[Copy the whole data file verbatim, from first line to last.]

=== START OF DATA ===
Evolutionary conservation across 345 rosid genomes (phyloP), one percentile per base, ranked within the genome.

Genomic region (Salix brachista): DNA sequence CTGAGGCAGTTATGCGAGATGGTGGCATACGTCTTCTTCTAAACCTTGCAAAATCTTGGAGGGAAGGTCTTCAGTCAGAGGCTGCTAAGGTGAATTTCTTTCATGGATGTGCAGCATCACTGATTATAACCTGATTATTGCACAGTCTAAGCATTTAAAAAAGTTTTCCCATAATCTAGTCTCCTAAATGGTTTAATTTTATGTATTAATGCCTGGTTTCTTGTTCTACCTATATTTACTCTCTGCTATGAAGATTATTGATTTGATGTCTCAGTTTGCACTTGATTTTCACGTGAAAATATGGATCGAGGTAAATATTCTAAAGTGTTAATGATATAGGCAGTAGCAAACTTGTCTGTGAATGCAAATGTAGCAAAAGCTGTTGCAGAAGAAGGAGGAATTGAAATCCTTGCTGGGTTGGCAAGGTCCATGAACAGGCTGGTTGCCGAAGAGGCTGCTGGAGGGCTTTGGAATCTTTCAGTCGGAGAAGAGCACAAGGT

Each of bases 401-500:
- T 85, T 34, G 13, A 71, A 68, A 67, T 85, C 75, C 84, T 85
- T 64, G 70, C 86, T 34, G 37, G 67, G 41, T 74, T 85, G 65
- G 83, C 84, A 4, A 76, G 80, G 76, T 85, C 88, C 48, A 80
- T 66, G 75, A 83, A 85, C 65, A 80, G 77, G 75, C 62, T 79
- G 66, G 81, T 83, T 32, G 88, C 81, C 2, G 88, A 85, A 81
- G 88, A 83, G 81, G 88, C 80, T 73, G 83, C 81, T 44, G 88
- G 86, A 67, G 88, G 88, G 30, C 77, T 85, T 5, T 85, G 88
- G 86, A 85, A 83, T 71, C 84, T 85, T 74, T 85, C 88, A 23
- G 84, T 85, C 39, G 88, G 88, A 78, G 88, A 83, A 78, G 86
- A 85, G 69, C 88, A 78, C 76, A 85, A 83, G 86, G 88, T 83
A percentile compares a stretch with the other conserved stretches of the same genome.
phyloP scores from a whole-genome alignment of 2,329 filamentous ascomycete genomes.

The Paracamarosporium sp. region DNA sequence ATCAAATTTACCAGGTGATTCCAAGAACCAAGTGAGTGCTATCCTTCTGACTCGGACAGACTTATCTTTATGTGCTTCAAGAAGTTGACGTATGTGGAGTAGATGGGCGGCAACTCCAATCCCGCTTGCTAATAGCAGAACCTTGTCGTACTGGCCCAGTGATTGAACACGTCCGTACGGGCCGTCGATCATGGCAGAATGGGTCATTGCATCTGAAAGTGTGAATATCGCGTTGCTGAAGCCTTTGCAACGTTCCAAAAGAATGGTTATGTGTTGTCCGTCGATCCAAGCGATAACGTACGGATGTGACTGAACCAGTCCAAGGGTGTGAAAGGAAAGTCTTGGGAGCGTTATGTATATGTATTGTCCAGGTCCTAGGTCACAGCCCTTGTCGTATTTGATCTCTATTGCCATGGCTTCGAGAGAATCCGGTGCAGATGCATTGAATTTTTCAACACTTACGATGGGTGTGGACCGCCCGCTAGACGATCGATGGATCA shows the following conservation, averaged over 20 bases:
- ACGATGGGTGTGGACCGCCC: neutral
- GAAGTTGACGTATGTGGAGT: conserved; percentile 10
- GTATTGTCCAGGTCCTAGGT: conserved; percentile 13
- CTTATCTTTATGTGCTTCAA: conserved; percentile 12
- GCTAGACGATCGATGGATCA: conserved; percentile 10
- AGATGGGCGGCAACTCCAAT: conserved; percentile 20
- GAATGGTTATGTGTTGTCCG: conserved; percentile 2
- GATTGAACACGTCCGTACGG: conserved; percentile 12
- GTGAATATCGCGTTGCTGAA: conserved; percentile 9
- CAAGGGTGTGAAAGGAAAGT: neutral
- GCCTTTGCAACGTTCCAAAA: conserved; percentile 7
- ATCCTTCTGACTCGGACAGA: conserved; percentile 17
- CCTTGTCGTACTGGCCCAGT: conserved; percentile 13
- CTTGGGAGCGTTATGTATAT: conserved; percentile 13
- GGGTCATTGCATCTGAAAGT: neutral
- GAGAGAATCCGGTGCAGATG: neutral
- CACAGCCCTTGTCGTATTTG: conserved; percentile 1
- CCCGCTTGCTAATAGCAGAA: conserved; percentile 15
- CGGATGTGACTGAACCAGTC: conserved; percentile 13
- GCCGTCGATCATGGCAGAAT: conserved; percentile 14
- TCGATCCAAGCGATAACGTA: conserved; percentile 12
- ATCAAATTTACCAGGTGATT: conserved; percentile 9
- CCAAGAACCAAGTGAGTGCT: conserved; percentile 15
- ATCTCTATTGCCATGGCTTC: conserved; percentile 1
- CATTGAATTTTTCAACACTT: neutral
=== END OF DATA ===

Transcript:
Evolutionary conservation across 345 rosid genomes (phyloP), one percentile per base, ranked within the genome.

Genomic region (Salix brachista): DNA sequence CTGAGGCAGTTATGCGAGATGGTGGCATACGTCTTCTTCTAAACCTTGCAAAATCTTGGAGGGAAGGTCTTCAGTCAGAGGCTGCTAAGGTGAATTTCTTTCATGGATGTGCAGCATCACTGATTATAACCTGATTATTGCACAGTCTAAGCATTTAAAAAAGTTTTCCCATAATCTAGTCTCCTAAATGGTTTAATTTTATGTATTAATGCCTGGTTTCTTGTTCTACCTATATTTACTCTCTGCTATGAAGATTATTGATTTGATGTCTCAGTTTGCACTTGATTTTCACGTGAAAATATGGATCGAGGTAAATATTCTAAAGTGTTAATGATATAGGCAGTAGCAAACTTGTCTGTGAATGCAAATGTAGCAAAAGCTGTTGCAGAAGAAGGAGGAATTGAAATCCTTGCTGGGTTGGCAAGGTCCATGAACAGGCTGGTTGCCGAAGAGGCTGCTGGAGGGCTTTGGAATCTTTCAGTCGGAGAAGAGCACAAGGT

Each of bases 401-500:
- T 85, T 34, G 13, A 71, A 68, A 67, T 85, C 75, C 84, T 85
- T 64, G 70, C 86, T 34, G 37, G 67, G 41, T 74, T 85, G 65
- G 83, C 84, A 4, A 76, G 80, G 76, T 85, C 88, C 48, A 80
- T 66, G 75, A 83, A 85, C 65, A 80, G 77, G 75, C 62, T 79
- G 66, G 81, T 83, T 32, G 88, C 81, C 2, G 88, A 85, A 81
- G 88, A 83, G 81, G 88, C 80, T 73, G 83, C 81, T 44, G 88
- G 86, A 67, G 88, G 88, G 30, C 77, T 85, T 5, T 85, G 88
- G 86, A 85, A 83, T 71, C 84, T 85, T 74, T 85, C 88, A 23
- G 84, T 85, C 39, G 88, G 88, A 78, G 88, A 83, A 78, G 86
- A 85, G 69, C 88, A 78, C 76, A 85, A 83, G 86, G 88, T 83
A percentile compares a stretch with the other conserved stretches of the same genome.
phyloP scores from a whole-genome alignment of 2,329 filamentous ascomycete genomes.

The Paracamarosporium sp. region DNA sequence ATCAAATTTACCAGGTGATTCCAAGAACCAAGTGAGTGCTATCCTTCTGACTCGGACAGACTTATCTTTATGTGCTTCAAGAAGTTGACGTATGTGGAGTAGATGGGCGGCAACTCCAATCCCGCTTGCTAATAGCAGAACCTTGTCGTACTGGCCCAGTGATTGAACACGTCCGTACGGGCCGTCGATCATGGCAGAATGGGTCATTGCATCTGAAAGTGTGAATATCGCGTTGCTGAAGCCTTTGCAACGTTCCAAAAGAATGGTTATGTGTTGTCCGTCGATCCAAGCGATAACGTACGGATGTGACTGAACCAGTCCAAGGGTGTGAAAGGAAAGTCTTGGGAGCGTTATGTATATGTATTGTCCAGGTCCTAGGTCACAGCCCTTGTCGTATTTGATCTCTATTGCCATGGCTTCGAGAGAATCCGGTGCAGATGCATTGAATTTTTCAACACTTACGATGGGTGTGGACCGCCCGCTAGACGATCGATGGATCA shows the following conservation, averaged over 20 bases:
- ACGATGGGTGTGGACCGCCC: neutral
- GAAGTTGACGTATGTGGAGT: conserved; percentile 10
- GTATTGTCCAGGTCCTAGGT: conserved; percentile 13
- CTTATCTTTATGTGCTTCAA: conserved; percentile 12
- GCTAGACGATCGATGGATCA: conserved; percentile 10
- AGATGGGCGGCAACTCCAAT: conserved; percentile 20
- GAATGGTTATGTGTTGTCCG: conserved; percentile 2
- GATTGAACACGTCCGTACGG: conserved; percentile 12
- GTGAATATCGCGTTGCTGAA: conserved; percentile 9
- CAAGGGTGTGAAAGGAAAGT: neutral
- GCCTTTGCAACGTTCCAAAA: conserved; percentile 7
- ATCCTTCTGACTCGGACAGA: conserved; percentile 17
- CCTTGTCGTACTGGCCCAGT: conserved; percentile 13
- CTTGGGAGCGTTATGTATAT: conserved; percentile 13
- GGGTCATTGCATCTGAAAGT: neutral
- GAGAGAATCCGGTGCAGATG: neutral
- CACAGCCCTTGTCGTATTTG: conserved; percentile 1
- CCCGCTTGCTAATAGCAGAA: conserved; percentile 15
- CGGATGTGACTGAACCAGTC: conserved; percentile 13
- GCCGTCGATCATGGCAGAAT: conserved; percentile 14
- TCGATCCAAGCGATAACGTA: conserved; percentile 12
- ATCAAATTTACCAGGTGATT: conserved; percentile 9
- CCAAGAACCAAGTGAGTGCT: conserved; percentile 15
- ATCTCTATTGCCATGGCTTC: conserved; percentile 1
- CATTGAATTTTTCAACACTT: neutral